I have a theory that musicians write in exactly the same style that they play their instruments. I’m pleased to see it proven, somewhat unscientifically, by the new book from Takács Quartet first violinist Edward Dusinberre, Beethoven for a Later Age. In this engaging and insightful account of his life with the group and with the composer’s quartets, Dusinberre shows himself to be as thoughtful, sincere and open a writer as he is a violinist.
He also proves adept at counterpoint, weaving together several parallel narratives to keep the pace smart and the tone varied. The underlying one is of his own musical coming-of-age within the Takács Quartet, which he joined in 1993, aged 23 and barely out of musical nappies from Juilliard. Never having played quartets professionally, he finds himself the stiff young Englishman, bound up with three passionate Hungarians who are steeped in the Eastern European music tradition and who have been together for nearly 20 years in one of the world’s most successful string quartets.
Thanks to Dusinberre’s ear (and memory) for dialogue, we feel like we are with in the rehearsal room in Boulder, Colorado, as he works out how to fit with his elder colleagues and to make his mark, and it’s a fascinating process – essential reading for any aspiring musician. With self-deprecating humour and remarkable honesty, he charts the ups and downs of being bound to three other people in a creative endeavour that requires near-constant physical proximity. (One secret, it turns out, is booking hotel rooms at other ends of the building, and not sitting next to each other on airplanes or eating together on tour.)
The other main narrative is that of Beethoven’s great middle and late quartet opuses, which Dusinberre tells both in historical and musical terms. He explains how Beethoven came to write them, and the relationships with his patrons and performers. He describes certain passages in specific technical detail, and goes into great depth about their musical challenges, offering a rare perspective for the listener. It has been said that ‘Writing about music is like dancing about architecture,’ though, and it helped to have the Takács performances on as I read, fully to appreciate the music and understand Dusinberre’s insights (an accompanying CD would have been a treat).
There are several other themes that run throughout. Beethoven himself bestrides the pages with his massive personality, through well-chosen quotes from the man himself and his associates: it’s wonderful to imagine him laughing (when violinist Schuppanzigh can’t play his music), although I’m not sure I needed to visualise him suffering diarrhea. We also have a potted history of Vienna and of Austria, to put the composer and his music in proper context.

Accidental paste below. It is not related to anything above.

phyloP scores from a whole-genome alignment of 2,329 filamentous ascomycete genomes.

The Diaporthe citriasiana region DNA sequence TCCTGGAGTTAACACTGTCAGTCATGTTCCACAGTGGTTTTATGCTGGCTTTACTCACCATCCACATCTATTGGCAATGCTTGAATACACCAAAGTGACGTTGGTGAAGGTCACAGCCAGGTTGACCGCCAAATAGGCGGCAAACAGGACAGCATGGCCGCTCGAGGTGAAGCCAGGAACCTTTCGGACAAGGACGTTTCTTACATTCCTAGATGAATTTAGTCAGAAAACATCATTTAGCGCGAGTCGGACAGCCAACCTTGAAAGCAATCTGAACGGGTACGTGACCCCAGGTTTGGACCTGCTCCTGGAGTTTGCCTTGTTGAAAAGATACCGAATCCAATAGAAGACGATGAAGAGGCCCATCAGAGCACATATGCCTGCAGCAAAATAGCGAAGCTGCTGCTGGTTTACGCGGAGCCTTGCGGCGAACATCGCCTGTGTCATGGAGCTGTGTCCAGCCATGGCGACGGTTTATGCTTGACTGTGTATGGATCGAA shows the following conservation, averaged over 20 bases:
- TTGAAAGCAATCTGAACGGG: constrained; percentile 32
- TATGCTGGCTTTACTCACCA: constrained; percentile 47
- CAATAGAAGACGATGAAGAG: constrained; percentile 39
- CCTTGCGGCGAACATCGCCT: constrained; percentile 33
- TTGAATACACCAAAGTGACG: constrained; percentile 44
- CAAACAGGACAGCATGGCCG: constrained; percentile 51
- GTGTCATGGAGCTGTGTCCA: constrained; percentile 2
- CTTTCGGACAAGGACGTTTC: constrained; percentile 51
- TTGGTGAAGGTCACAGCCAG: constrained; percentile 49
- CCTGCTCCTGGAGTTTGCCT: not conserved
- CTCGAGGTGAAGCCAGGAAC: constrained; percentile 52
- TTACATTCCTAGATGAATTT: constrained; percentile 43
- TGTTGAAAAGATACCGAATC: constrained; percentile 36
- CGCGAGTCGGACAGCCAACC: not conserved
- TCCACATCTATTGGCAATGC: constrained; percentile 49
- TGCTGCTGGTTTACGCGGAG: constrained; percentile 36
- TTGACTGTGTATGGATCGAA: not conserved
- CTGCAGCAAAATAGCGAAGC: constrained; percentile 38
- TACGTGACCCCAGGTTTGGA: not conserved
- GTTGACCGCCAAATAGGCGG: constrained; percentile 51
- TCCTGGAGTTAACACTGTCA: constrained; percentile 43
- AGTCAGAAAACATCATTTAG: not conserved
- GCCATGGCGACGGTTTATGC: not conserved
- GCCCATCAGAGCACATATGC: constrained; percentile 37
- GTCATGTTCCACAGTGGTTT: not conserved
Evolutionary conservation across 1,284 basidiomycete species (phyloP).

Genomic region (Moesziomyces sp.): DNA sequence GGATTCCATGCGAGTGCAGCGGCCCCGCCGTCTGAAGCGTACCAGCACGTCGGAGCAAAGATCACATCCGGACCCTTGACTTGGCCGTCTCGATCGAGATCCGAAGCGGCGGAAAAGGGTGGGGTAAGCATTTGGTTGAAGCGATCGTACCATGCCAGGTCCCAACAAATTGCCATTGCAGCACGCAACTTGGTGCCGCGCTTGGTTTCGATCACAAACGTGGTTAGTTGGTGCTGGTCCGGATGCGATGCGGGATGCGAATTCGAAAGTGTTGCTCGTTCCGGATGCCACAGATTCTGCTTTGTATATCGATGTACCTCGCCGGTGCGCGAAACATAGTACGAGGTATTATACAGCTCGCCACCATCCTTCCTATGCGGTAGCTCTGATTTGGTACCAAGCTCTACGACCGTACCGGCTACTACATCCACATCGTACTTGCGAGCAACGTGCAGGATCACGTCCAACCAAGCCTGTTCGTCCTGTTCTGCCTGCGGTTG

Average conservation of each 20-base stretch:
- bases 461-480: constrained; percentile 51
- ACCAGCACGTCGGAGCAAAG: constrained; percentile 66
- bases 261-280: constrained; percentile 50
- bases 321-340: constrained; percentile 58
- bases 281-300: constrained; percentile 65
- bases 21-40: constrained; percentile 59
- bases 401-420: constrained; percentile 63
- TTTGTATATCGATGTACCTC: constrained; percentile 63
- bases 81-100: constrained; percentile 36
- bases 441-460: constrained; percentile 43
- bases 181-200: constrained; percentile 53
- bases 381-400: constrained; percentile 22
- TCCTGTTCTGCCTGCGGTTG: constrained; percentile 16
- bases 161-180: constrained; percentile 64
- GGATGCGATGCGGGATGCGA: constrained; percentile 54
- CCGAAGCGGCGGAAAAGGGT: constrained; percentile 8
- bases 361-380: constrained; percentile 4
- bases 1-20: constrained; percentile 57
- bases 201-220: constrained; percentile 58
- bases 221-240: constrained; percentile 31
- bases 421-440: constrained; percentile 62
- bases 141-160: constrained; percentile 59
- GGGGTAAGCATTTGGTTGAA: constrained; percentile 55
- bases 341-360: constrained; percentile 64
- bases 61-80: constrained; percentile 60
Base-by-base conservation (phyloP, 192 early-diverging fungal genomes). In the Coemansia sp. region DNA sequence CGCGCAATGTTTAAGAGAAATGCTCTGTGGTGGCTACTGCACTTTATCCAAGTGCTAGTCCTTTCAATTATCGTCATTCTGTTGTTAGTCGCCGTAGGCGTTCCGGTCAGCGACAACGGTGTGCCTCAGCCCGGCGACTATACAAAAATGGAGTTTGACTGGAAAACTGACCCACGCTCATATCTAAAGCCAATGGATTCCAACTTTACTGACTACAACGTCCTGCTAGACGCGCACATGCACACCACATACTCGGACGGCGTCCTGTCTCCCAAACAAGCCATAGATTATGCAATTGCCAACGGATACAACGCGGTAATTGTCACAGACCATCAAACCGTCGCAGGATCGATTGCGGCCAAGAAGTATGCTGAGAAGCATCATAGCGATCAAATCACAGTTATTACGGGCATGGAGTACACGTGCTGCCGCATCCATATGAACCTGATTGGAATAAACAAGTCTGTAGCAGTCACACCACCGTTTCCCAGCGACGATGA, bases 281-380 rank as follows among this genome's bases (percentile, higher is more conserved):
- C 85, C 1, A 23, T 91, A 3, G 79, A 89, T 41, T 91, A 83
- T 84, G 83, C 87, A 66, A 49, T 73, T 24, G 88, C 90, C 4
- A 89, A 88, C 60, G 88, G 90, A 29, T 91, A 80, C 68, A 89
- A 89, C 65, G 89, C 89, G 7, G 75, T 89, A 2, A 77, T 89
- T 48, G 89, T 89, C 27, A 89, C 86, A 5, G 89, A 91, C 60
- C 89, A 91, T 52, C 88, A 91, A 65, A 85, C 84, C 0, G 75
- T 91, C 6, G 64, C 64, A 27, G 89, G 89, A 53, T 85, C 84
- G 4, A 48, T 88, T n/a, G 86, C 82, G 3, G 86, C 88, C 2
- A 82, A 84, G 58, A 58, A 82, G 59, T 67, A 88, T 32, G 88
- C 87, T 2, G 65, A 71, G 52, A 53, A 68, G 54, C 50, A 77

Rude members of the public also make regular appearances – the book starts comically with an audience member at the Wigmore Hall coughing disruptively, and also includes the story of someone writing to the Takács’s agent to complain about Dusinberre’s foot-tapping. This self-effacing humour is often used to counterpoint more serious subjects and emotions (such as at the death of violist Gábor Ormai) and profound insights about human behaviour, music, and the nature of life itself (none more so than his fascinating analysis of the Grosse Fuge ending of the Op.130 Quartet).
For the string-music geeks, there’s plenty of technical detail about how Dusinberre plays the violin, comparisons of the various strings he uses, and a fascinating discussion of how the players’ old Italian instruments work within the group. There is also practical advice on the psychology of rehearsing – one of the things he learns quickly is how rehearsals often go better the less talking there is, with players adjusting better just by listening to each other.
And so, like a Beethoven quartet, Dusinberre’s book has great depth, appealing themes, vivid characters, and plenty of light and shade, all cleverly structured, and I recommend it to anyone who has ever enjoyed any of these works (preferably while simultaneously listening to them).
This review was first published on Sinfini Music and is republished by permission.